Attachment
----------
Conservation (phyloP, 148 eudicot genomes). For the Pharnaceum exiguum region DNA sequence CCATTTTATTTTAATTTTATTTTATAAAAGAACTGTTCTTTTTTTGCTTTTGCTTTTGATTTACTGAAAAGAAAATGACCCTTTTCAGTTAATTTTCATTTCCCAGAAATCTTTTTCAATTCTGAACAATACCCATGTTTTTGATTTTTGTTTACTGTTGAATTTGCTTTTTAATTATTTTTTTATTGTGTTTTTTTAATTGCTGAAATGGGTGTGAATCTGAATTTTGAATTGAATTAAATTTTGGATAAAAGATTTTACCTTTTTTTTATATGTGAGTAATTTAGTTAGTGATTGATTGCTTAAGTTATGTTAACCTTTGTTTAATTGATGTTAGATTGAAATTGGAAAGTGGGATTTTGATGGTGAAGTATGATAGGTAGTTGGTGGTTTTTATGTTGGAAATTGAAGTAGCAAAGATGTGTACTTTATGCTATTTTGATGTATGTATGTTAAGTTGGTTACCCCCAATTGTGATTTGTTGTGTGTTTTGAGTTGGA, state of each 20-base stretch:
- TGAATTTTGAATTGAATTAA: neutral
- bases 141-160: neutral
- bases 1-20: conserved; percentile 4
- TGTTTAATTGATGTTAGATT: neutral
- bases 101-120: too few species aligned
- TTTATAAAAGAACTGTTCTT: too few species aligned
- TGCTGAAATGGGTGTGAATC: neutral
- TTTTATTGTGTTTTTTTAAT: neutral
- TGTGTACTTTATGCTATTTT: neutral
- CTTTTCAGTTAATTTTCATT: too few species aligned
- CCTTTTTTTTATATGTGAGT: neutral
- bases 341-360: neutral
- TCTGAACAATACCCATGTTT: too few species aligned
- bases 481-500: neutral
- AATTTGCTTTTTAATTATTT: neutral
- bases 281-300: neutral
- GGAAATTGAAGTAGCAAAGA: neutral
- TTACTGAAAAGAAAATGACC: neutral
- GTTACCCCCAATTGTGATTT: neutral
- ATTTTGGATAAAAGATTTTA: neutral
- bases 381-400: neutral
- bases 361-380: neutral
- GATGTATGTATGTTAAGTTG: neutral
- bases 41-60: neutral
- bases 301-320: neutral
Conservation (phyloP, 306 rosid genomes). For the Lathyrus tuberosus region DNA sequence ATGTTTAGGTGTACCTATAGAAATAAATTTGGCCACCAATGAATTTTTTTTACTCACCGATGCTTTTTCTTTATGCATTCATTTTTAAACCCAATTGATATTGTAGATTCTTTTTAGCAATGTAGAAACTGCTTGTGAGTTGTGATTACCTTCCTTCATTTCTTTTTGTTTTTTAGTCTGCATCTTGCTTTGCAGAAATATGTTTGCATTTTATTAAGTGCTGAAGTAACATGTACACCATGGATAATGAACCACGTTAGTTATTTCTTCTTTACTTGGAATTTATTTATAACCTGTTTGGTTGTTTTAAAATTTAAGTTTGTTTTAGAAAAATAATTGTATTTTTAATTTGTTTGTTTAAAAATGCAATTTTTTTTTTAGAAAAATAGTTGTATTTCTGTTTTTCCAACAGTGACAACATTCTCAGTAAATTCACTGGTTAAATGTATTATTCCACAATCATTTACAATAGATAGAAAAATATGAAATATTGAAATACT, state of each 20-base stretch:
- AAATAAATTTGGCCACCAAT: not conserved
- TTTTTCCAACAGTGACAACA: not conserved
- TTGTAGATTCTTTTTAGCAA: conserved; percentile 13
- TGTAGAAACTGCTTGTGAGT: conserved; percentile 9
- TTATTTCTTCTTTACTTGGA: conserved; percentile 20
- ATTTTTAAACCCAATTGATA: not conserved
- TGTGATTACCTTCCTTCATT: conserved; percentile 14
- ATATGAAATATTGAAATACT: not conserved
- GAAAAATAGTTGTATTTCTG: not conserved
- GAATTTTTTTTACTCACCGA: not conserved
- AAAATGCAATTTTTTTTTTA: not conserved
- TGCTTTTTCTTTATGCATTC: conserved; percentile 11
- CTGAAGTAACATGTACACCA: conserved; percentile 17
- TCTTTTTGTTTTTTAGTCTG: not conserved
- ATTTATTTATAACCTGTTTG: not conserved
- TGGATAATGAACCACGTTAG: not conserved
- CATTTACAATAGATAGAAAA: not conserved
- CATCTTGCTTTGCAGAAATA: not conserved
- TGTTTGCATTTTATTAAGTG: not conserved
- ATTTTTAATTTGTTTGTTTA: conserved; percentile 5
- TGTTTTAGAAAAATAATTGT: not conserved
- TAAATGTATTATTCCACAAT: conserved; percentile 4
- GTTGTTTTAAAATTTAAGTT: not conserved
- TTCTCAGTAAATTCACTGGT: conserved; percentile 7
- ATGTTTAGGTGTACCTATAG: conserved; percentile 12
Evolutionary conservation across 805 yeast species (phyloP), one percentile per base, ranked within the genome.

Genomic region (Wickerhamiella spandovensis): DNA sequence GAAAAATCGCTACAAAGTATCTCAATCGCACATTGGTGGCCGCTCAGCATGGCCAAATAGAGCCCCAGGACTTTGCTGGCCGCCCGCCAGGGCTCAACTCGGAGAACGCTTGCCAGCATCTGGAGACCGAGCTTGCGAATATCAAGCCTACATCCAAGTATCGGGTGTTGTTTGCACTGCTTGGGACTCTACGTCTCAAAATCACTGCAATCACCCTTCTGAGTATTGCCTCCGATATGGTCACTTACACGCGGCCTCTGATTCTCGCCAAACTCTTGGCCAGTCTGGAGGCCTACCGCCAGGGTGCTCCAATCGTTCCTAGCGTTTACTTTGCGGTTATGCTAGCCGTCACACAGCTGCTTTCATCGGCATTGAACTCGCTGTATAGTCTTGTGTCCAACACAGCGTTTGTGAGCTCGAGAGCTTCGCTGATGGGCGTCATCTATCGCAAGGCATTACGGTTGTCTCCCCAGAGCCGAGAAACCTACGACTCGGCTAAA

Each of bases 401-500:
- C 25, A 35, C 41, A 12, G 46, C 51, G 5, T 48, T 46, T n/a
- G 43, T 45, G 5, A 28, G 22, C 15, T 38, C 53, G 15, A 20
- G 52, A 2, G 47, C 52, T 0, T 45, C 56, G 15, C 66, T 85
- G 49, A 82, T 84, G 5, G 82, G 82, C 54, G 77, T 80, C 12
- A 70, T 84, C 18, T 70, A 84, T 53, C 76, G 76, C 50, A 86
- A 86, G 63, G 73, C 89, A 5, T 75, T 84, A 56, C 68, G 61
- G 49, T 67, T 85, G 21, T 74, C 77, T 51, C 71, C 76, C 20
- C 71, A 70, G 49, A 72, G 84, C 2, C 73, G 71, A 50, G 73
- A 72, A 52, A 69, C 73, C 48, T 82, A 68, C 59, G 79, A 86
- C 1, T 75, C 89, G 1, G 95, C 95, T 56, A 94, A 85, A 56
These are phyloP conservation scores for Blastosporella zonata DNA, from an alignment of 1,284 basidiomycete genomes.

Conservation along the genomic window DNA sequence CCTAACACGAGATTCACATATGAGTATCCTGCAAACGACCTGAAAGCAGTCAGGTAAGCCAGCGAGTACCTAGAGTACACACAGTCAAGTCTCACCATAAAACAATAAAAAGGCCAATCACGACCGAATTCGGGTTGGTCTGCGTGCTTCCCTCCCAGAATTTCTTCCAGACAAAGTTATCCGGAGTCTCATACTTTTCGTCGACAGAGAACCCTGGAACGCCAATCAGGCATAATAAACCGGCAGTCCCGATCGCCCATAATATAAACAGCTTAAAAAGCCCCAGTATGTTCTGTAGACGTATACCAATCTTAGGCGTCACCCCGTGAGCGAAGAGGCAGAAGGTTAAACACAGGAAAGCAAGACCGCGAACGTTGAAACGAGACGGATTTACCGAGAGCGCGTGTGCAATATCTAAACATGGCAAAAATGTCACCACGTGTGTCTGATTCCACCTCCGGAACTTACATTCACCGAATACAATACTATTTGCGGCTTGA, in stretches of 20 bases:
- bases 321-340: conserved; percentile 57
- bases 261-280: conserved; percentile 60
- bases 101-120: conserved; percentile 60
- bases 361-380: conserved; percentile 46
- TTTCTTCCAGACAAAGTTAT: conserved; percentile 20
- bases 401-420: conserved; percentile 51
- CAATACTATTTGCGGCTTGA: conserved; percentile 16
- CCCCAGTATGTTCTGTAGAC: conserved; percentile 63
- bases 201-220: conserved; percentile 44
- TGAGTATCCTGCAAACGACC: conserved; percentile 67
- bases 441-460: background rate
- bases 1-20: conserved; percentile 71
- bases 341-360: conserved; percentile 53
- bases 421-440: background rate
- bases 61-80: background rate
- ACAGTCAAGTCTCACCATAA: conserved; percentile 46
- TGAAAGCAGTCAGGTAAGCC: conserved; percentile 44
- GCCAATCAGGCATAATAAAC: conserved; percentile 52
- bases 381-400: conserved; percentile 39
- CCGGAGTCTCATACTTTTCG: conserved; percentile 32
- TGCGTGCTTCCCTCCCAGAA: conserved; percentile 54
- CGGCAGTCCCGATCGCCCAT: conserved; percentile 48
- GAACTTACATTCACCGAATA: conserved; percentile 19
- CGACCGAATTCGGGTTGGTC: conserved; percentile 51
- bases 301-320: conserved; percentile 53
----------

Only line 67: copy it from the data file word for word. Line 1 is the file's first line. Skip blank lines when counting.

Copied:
Conservation along the genomic window DNA sequence CCTAACACGAGATTCACATATGAGTATCCTGCAAACGACCTGAAAGCAGTCAGGTAAGCCAGCGAGTACCTAGAGTACACACAGTCAAGTCTCACCATAAAACAATAAAAAGGCCAATCACGACCGAATTCGGGTTGGTCTGCGTGCTTCCCTCCCAGAATTTCTTCCAGACAAAGTTATCCGGAGTCTCATACTTTTCGTCGACAGAGAACCCTGGAACGCCAATCAGGCATAATAAACCGGCAGTCCCGATCGCCCATAATATAAACAGCTTAAAAAGCCCCAGTATGTTCTGTAGACGTATACCAATCTTAGGCGTCACCCCGTGAGCGAAGAGGCAGAAGGTTAAACACAGGAAAGCAAGACCGCGAACGTTGAAACGAGACGGATTTACCGAGAGCGCGTGTGCAATATCTAAACATGGCAAAAATGTCACCACGTGTGTCTGATTCCACCTCCGGAACTTACATTCACCGAATACAATACTATTTGCGGCTTGA, in stretches of 20 bases: